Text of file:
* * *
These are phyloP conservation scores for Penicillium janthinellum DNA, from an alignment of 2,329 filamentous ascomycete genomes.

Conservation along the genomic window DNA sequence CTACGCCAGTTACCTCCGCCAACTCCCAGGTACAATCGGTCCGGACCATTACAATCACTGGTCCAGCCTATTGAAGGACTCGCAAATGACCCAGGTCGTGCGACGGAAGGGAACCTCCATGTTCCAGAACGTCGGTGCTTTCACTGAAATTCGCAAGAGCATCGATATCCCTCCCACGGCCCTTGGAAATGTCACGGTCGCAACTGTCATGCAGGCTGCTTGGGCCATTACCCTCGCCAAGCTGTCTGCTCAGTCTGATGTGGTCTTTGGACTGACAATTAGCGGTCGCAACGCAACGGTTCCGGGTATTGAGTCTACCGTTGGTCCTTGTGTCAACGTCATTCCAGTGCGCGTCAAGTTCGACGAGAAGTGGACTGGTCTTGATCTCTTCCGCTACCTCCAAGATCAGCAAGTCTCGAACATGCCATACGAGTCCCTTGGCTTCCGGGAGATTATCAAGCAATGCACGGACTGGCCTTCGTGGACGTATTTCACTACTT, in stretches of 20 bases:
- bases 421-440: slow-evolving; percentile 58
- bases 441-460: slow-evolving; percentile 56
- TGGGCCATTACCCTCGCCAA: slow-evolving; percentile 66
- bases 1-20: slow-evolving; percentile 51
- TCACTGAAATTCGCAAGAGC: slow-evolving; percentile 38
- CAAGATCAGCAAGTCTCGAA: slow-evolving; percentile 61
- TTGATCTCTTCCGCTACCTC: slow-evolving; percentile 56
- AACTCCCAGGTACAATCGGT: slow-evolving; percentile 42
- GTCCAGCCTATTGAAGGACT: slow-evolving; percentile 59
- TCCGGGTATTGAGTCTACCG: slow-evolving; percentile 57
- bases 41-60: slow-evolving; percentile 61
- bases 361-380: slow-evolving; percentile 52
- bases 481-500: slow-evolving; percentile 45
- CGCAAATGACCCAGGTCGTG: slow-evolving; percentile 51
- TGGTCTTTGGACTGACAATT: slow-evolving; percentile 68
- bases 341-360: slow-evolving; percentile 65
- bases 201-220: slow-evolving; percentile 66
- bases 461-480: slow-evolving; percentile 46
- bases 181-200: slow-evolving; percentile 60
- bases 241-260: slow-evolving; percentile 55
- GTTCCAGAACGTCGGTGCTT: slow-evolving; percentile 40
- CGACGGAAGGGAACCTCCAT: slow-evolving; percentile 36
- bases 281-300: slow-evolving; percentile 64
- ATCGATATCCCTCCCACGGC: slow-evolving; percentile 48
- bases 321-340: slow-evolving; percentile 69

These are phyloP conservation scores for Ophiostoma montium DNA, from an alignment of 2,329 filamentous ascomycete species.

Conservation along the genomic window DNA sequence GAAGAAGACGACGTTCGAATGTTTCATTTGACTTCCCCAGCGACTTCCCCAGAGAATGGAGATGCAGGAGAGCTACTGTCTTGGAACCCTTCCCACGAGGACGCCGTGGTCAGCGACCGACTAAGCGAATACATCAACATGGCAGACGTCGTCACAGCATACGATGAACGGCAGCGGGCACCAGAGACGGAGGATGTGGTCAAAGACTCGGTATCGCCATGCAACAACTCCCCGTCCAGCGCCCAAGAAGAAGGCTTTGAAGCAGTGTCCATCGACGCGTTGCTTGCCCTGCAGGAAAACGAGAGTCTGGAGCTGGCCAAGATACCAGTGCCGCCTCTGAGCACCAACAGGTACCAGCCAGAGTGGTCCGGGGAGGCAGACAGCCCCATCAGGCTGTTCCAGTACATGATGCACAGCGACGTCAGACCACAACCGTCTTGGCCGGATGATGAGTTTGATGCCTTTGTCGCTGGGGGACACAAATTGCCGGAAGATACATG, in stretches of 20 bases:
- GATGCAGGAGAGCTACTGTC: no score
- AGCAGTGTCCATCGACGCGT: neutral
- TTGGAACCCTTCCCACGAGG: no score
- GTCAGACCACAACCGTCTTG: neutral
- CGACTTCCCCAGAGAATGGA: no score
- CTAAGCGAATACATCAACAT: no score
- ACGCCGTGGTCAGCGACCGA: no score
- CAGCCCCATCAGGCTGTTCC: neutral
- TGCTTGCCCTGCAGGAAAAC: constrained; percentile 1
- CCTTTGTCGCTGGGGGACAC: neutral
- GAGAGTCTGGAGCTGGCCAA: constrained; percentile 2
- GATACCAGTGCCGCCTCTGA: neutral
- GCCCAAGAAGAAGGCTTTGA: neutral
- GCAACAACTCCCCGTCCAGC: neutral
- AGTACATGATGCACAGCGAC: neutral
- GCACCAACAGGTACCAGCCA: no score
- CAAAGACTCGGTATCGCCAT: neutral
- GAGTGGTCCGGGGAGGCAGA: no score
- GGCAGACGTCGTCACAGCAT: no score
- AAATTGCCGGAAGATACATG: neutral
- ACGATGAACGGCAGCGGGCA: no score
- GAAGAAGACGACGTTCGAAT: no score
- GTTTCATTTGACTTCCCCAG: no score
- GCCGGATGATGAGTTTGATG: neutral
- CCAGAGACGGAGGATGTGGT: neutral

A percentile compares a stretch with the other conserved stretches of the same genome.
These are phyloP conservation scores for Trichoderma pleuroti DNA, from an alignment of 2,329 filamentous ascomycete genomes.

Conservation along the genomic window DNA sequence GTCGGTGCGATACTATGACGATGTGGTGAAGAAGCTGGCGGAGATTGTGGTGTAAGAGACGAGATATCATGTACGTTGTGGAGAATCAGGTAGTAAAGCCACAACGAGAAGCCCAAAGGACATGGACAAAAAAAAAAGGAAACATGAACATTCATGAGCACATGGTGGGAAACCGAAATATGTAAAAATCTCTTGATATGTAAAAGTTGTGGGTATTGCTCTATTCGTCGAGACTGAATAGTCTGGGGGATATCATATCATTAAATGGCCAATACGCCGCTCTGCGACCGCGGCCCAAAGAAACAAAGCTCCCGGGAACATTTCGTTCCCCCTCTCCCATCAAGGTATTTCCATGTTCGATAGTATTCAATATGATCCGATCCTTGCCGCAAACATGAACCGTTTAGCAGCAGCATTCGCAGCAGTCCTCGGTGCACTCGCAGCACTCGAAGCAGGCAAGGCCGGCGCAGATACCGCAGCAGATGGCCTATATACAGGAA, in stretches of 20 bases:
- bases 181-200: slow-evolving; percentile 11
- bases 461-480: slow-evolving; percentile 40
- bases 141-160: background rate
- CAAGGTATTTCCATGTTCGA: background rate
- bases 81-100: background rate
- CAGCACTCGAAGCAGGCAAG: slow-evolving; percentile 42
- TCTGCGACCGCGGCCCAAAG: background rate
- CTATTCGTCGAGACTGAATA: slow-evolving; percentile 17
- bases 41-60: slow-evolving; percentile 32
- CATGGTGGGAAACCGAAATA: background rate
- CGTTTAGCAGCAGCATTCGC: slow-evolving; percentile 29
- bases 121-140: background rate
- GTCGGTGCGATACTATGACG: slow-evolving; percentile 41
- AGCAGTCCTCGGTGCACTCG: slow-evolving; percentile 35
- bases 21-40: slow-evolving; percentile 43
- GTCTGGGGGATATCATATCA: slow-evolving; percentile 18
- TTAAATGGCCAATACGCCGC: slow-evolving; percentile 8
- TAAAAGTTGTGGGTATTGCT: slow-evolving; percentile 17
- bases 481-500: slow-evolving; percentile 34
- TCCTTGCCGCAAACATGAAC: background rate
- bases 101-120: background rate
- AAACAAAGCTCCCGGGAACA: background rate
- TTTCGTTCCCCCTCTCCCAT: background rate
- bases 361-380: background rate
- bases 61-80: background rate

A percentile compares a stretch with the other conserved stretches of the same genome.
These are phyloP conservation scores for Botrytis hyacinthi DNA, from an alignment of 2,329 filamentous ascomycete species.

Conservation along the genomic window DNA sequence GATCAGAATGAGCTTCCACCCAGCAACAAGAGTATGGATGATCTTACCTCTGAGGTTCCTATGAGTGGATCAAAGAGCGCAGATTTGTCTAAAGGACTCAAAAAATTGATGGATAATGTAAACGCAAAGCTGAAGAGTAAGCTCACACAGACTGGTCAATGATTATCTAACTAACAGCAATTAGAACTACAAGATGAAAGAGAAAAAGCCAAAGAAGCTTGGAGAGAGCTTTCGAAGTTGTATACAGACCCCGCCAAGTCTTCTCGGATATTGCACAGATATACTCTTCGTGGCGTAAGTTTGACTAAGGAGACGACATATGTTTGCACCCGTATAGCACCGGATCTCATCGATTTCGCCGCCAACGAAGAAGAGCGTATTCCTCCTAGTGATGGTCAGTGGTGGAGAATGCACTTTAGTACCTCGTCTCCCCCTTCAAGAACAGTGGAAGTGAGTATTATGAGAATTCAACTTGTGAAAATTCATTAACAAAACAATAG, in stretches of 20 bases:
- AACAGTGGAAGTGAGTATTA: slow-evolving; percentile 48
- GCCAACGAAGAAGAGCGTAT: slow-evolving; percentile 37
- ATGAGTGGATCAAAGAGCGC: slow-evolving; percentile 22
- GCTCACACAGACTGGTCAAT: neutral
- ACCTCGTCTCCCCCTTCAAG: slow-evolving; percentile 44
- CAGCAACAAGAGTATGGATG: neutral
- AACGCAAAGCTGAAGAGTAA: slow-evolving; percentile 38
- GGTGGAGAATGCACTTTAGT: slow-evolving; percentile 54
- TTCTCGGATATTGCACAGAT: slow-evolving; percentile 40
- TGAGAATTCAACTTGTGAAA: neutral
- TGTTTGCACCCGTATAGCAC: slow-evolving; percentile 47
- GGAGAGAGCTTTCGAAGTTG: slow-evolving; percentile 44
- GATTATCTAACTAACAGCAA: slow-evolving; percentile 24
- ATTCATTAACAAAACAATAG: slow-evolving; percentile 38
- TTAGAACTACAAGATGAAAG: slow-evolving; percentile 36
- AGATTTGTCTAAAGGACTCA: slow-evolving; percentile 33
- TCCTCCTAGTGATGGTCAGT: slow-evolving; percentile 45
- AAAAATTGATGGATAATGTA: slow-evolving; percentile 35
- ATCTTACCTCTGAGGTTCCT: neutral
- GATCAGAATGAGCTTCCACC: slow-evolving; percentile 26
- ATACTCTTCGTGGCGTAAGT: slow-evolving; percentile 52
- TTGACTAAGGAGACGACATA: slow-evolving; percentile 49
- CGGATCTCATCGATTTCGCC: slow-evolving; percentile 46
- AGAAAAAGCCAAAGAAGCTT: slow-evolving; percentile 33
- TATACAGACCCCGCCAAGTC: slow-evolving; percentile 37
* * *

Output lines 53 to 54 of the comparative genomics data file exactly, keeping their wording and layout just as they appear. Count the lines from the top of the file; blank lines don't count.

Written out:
- GCCGGATGATGAGTTTGATG: neutral
- CCAGAGACGGAGGATGTGGT: neutral